SNOWBASIN -- Wyatt Ferlin, cheeks red from the cold, smiled as he swooshed down the snow-covered hill in a bi-ski chair at Snowbasin ski resort.
Wyatt, 11, of Washington Terrace, has cerebral palsy. On Saturday, he attended the Winter Carnival at Snowbasin with his parents and younger brother.
"We thought we'd let him try it," said Kirstin Ferlin, Wyatt's mother.
The family did not come for the cotton candy, the popcorn, face painting or hot dogs.
They came to see if Wyatt would like to ski.
Wyatt's 4-year-old brother, Rhett, took skiing lessons earlier this year.
After the Ferlins read an article in the Standard-Examiner about Katie Walton, 9, who is enrolled in the resort's adaptive winter program, they wanted to see if Wyatt was interested in skiing using adaptive gear.
After Wyatt went down the mountain twice, Rhett was put inside a sled. Both had instructors behind them, holding the sleds to maintain their balance.
Kirstin Ferlin said both she and her husband ski and hoped they would be able to find a way for Wyatt to join them.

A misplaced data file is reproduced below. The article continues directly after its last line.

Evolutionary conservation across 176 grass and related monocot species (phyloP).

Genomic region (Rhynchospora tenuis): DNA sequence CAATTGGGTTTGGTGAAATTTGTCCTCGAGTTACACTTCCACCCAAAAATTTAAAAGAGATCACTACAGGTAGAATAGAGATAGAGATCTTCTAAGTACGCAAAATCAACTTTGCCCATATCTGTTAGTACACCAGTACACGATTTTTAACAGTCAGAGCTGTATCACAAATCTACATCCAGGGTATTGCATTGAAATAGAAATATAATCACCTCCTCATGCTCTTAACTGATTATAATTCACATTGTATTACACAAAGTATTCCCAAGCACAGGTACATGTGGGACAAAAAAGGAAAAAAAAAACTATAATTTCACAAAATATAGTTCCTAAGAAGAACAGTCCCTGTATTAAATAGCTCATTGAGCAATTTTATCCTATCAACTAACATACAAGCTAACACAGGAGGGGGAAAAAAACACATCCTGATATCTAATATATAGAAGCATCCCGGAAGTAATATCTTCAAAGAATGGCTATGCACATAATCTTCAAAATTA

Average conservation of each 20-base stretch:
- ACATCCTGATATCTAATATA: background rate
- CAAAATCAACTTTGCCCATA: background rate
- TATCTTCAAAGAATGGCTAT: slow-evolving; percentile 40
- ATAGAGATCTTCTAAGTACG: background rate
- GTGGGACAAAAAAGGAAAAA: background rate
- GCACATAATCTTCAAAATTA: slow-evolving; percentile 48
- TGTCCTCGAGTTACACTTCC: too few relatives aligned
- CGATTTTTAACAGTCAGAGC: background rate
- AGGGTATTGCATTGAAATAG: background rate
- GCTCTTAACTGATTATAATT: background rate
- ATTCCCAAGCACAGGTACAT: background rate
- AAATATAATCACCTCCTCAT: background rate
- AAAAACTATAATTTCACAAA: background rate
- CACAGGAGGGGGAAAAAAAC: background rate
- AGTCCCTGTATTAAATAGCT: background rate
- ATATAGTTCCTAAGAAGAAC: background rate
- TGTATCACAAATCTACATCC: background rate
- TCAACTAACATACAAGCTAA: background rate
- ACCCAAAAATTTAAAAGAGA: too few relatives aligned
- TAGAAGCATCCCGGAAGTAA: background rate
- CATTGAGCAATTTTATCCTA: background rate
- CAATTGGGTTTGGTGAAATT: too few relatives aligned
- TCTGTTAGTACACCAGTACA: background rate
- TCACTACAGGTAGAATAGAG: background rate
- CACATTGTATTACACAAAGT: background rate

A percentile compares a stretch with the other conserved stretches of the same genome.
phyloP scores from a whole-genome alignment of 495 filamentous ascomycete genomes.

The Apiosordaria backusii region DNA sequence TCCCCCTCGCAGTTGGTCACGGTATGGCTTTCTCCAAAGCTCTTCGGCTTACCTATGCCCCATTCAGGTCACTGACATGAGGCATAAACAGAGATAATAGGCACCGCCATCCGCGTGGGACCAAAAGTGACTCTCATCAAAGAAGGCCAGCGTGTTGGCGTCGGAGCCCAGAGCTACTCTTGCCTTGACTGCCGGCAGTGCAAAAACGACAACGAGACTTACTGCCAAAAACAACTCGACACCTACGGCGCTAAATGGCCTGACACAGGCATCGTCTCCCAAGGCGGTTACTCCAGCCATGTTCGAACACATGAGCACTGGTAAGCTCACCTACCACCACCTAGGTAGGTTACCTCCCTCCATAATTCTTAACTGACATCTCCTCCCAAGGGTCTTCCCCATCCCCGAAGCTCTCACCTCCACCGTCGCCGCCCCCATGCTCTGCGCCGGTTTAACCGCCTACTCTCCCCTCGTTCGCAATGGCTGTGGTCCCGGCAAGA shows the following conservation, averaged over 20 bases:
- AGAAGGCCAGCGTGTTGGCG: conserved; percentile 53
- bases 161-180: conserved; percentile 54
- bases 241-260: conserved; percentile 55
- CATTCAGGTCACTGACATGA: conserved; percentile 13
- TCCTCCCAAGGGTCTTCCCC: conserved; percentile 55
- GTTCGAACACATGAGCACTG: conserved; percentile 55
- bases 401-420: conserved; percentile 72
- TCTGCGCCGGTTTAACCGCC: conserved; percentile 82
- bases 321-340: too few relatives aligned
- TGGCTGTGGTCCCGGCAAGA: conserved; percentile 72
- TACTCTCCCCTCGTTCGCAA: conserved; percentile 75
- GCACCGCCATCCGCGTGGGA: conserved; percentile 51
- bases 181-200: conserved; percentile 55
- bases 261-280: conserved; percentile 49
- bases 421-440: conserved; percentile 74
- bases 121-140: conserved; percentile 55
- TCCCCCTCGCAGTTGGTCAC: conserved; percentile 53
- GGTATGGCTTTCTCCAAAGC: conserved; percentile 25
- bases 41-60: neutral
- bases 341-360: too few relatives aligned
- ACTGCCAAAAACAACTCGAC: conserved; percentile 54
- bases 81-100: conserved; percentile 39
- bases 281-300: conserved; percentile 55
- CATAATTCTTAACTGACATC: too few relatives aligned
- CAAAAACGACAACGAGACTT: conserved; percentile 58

Kirstin Ferlin said not only did she want her older son to get the opportunity to enjoy a winter sport for the first time, but she also wanted to support the resort's adaptive winter program.
The Winter Carnival is a fundraiser that provides equipment and scholarships for the Snowbasin program. Scholarships go toward helping pay for lessons and lift fees for adaptive program participants who are unable to pay.
John Czeszel, 38, of Plain City, is on the board of directors for the resort's adaptive program.
Czeszel, who calls himself a "ski junkie," was diagnosed with multiple sclerosis and thought he would have to give up his favorite winter sport.
He learned about the program two months ago and has been at the resort weekly, learning how to ski again using the bi-ski.
"The smile is back on my face," Czeszel said.
But it's not just his smile that makes him come back every week -- it's the smile on the faces of children who have never skied.
"I'm able to give something back," he said.
Czeszel said the hope of event organizers is to raise enough money to buy a mono-ski sled, which allows the user to go anywhere on the ski slopes.
A mono-sled can cost as much as $5,000, said Alicia Crandall, director of the adaptive winter program.
Without donations, she said, the program would not be able help as many people as it does.
The Snowbasin Adaptive Sports Education Foundation, created in 2009, has offered lessons and scholarships to more than 150 people with disabilities.